Increasing Compliance Pressure Placed on Electric Utilities

U.S. electric utilities are feeling more pressure to stay on top of environmental compliance and provide transparency for their compliance status.

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U.S. electric utilities are feeling more pressure to stay on top of environmental compliance and provide transparency for their compliance status. Regulatory agencies want to ensure environmental obligations are being met and many consumers prefer to buy from environmentally responsible companies.

While much of recent media attention has been on air programs like the Regional Greenhouse Gas Initiative (RGGI) in the Northeast and California’s landmark global warming legislation, compliance pressures also extend into water programs. Utilities are required to file Discharge Monitoring Reports (DMRs) to environmental agencies and publicly owned treatment works (POTWs), and they need to ensure they’re adhering to stormwater pollution prevention plans (SWPPP) and spill prevention control and counter measures (SPCC) plans.

Many utilities have begun managing their water programs and all compliance requirements together, in one system. San Diego Gas & Electric (SDG&E) implemented a compliance management system during construction of its Palomar Energy Center. The facility is a 550 megawatt combined cycle power plant that produces 45% more electricity than older facilities using the same amount of natural gas. Recognizing the complexity of this facility’s requirements, SDG&E committed to demonstrating compliance transparency for not only environmental, but all its regulatory obligations.

These obligations are beyond anything that could be managed with checklists and spreadsheets, and SDG&E wanted more capabilities than typical environmental management information systems (EMIS) offer. The utility had a number of system requirements, including on demand internet access, flexible reporting, seamless upgrades, self-administration with permissions and rights for users, and integration with a data historian and an SAP application.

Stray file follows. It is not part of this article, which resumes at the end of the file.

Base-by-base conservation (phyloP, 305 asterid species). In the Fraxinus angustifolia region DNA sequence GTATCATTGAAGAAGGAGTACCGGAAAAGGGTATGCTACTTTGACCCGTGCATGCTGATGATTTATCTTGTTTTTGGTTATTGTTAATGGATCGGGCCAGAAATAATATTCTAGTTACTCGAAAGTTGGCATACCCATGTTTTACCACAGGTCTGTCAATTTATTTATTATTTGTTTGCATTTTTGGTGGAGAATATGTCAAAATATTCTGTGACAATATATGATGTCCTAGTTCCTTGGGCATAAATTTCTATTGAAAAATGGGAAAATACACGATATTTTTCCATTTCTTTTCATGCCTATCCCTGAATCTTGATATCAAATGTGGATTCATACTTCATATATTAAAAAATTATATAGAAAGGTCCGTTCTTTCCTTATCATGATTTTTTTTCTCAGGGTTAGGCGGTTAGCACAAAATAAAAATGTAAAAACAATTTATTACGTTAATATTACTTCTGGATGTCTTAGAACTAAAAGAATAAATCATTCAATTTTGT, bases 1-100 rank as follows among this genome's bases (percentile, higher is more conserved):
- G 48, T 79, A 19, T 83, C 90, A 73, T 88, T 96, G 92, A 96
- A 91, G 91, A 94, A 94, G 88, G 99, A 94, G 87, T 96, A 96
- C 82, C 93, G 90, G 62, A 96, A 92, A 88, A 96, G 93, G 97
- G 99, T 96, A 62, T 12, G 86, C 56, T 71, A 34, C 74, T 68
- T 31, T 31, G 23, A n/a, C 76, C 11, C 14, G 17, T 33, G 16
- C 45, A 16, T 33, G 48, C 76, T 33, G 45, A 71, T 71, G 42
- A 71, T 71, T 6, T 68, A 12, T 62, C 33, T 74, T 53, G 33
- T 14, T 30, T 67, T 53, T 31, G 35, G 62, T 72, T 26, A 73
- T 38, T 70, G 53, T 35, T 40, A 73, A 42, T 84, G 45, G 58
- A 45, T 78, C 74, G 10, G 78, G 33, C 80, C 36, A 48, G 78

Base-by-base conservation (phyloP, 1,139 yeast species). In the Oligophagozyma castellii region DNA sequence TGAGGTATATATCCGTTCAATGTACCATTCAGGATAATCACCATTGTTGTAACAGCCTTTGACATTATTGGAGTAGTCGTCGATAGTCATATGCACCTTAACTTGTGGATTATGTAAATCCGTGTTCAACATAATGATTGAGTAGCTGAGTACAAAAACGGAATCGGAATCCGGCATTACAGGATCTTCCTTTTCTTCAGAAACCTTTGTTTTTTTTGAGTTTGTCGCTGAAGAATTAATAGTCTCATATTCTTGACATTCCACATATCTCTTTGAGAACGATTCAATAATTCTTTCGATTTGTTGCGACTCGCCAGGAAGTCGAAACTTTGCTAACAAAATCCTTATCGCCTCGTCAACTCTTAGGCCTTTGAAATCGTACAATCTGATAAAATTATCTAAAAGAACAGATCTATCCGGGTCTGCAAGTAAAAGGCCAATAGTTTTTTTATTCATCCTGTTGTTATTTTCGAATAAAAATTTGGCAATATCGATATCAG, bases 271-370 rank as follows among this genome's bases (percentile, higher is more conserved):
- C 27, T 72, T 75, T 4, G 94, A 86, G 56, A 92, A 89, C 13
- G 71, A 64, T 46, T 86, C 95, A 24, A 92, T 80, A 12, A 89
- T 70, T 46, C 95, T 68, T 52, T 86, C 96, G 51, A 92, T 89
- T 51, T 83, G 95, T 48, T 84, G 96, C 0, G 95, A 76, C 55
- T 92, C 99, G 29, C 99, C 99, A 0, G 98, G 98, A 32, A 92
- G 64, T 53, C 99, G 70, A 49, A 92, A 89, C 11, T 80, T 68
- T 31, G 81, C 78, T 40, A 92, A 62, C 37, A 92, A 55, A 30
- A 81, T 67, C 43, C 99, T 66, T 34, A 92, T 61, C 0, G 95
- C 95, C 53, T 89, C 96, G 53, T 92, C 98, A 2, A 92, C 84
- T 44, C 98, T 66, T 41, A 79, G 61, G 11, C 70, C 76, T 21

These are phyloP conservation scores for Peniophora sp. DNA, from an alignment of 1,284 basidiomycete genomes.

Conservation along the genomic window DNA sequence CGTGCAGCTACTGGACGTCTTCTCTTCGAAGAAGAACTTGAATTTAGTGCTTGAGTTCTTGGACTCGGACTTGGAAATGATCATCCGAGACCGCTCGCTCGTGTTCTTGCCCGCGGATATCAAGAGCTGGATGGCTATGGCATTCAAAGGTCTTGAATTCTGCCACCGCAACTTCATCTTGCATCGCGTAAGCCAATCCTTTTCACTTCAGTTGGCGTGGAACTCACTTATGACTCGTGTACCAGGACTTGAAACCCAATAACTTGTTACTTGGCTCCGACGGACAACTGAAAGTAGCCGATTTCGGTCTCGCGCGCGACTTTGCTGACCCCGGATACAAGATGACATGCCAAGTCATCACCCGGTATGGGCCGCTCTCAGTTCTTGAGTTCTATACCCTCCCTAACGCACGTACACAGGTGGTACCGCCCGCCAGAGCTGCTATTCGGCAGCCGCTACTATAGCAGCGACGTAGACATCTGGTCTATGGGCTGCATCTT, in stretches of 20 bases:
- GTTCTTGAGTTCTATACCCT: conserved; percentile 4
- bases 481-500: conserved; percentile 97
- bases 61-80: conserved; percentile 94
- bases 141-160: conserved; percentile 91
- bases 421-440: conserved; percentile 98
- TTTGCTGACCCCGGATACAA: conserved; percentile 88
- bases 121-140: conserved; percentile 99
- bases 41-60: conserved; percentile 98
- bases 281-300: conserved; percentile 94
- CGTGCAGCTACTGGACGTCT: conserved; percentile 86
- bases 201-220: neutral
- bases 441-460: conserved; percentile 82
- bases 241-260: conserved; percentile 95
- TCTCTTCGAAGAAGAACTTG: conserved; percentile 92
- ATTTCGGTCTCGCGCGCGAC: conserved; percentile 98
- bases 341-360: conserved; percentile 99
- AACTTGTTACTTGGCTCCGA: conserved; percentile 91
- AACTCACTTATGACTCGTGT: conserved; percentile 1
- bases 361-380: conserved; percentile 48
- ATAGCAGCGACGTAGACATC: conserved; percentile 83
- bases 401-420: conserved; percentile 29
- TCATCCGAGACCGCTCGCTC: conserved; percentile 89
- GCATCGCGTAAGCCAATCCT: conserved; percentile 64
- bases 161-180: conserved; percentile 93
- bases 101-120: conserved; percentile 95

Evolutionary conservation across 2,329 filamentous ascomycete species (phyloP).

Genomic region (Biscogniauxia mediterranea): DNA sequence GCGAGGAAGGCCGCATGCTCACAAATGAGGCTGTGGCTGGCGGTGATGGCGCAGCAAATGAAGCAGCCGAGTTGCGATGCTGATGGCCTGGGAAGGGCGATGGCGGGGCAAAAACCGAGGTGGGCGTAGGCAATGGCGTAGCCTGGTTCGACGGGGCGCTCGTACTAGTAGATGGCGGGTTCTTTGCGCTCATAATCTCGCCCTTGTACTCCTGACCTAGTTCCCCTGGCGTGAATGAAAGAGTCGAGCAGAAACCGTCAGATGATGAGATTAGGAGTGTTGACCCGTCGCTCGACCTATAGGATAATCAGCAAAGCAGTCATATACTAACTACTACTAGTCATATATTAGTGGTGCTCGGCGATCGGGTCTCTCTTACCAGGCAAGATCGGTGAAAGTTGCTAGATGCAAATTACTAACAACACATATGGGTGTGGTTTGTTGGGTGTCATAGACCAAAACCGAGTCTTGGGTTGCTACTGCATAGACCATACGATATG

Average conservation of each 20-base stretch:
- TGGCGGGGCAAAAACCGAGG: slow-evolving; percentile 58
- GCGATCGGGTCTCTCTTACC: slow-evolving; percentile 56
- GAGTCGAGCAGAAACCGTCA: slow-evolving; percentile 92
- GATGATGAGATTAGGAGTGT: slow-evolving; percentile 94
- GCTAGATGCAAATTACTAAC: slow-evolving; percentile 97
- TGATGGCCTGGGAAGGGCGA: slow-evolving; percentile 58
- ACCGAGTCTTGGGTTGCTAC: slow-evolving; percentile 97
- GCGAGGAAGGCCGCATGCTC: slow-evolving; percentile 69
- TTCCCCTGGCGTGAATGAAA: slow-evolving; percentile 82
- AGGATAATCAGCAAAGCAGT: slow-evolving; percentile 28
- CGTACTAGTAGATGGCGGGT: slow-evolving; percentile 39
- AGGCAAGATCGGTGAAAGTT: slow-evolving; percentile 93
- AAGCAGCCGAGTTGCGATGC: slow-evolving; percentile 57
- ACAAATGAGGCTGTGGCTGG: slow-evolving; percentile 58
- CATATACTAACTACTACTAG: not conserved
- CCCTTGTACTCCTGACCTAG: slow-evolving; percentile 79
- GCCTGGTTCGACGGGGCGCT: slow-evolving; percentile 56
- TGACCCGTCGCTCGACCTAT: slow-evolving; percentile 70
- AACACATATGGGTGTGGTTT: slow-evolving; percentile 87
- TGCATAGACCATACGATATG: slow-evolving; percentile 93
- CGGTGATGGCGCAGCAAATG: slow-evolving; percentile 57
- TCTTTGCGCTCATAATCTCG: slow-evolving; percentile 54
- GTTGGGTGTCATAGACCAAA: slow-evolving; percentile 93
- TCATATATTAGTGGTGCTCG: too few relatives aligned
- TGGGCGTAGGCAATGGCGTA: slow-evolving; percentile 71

After extensive study of market alternatives, SDG&E selected the Enviance System based on a Software-as-a Service (SaaS) model for managing its requirements. SaaS is a model of software delivery where the software company delivers its application directly to the desktop of the user over the Internet without needing to install additional hardware or software on the user’s side. The system is the market’s only compliance management solution utilizing the SaaS model, meaning it’s purchased on a subscription basis depending on what’s needed at the time and scaling depending on fluctuating growth of the operation.

Implementation and training at SDG&E were completed in less than four months, just in time for the facility to come online in March 2006. Water technicians and environmental specialists, as well as maintenance and operations personnel, learned how to streamline processes by tracking data in the new, fully automated system.

An electric generation facility deals with many regulatory agencies demanding compliance for even more requirements. SDG&E uses Enviance on a daily basis to track tasks and incidents, as well as pull reports and perform internal audits for air, water, waste, land planning and natural resources, transportation licenses, safety, training, and energy related requirements for the:

  • California Energy Commission,
  • Department of Energy, and
  • California Public Utilities Commission

Because the system has been used since inception of the Palomar Energy Center, SDG&E doesn’t have to worry about lost or missing data. Everything is stored in a central location, available to help assure compliance with a few clicks of the mouse. The organization has all the necessary tools to demonstrate compliance transparency, even as legislation changes and requirements become more complex. Its system will evolve to meet current needs and assure compliance for future growth.

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About the Author: Greg Gasperecz is vice president of environmental, health and safety at Enviance Inc. Before joining it in 2000, he was assistant secretary for Air Quality and Radiation Protection at the Louisiana Department of Environmental Quality, worked in the Emission Standards Division of EPA’s Office of Air Quality, and ran his own consultancy. Contact: 760-496-0200 or www.enviance.com

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